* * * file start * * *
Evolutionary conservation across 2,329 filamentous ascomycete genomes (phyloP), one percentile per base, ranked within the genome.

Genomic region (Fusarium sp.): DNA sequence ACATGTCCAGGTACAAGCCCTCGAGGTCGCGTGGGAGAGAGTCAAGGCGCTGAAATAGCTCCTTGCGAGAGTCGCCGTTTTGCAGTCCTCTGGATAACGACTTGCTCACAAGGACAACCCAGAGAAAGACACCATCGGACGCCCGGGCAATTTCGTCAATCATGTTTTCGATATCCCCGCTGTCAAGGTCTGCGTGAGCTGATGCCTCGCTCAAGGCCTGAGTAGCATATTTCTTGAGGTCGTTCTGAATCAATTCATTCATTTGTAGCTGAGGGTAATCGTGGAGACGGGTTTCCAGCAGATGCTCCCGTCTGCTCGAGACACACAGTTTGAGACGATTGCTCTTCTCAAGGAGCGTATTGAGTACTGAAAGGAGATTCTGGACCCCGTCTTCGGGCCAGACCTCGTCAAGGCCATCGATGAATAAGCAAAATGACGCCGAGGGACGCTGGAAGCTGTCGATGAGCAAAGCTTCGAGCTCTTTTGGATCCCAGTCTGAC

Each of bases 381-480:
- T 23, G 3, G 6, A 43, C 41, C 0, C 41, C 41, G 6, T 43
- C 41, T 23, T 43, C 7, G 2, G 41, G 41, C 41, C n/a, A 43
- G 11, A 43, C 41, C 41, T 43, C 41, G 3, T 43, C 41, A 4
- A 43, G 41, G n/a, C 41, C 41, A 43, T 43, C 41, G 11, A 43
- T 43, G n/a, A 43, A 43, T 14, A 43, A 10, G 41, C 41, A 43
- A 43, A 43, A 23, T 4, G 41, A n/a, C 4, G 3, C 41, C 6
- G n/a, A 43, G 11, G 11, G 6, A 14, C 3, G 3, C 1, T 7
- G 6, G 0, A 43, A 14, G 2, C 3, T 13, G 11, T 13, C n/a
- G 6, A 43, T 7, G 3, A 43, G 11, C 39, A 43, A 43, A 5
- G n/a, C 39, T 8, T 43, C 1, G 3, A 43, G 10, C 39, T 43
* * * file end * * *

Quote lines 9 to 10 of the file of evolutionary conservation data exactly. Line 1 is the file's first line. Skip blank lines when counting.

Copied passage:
- A 43, A 43, A 23, T 4, G 41, A n/a, C 4, G 3, C 41, C 6
- G n/a, A 43, G 11, G 11, G 6, A 14, C 3, G 3, C 1, T 7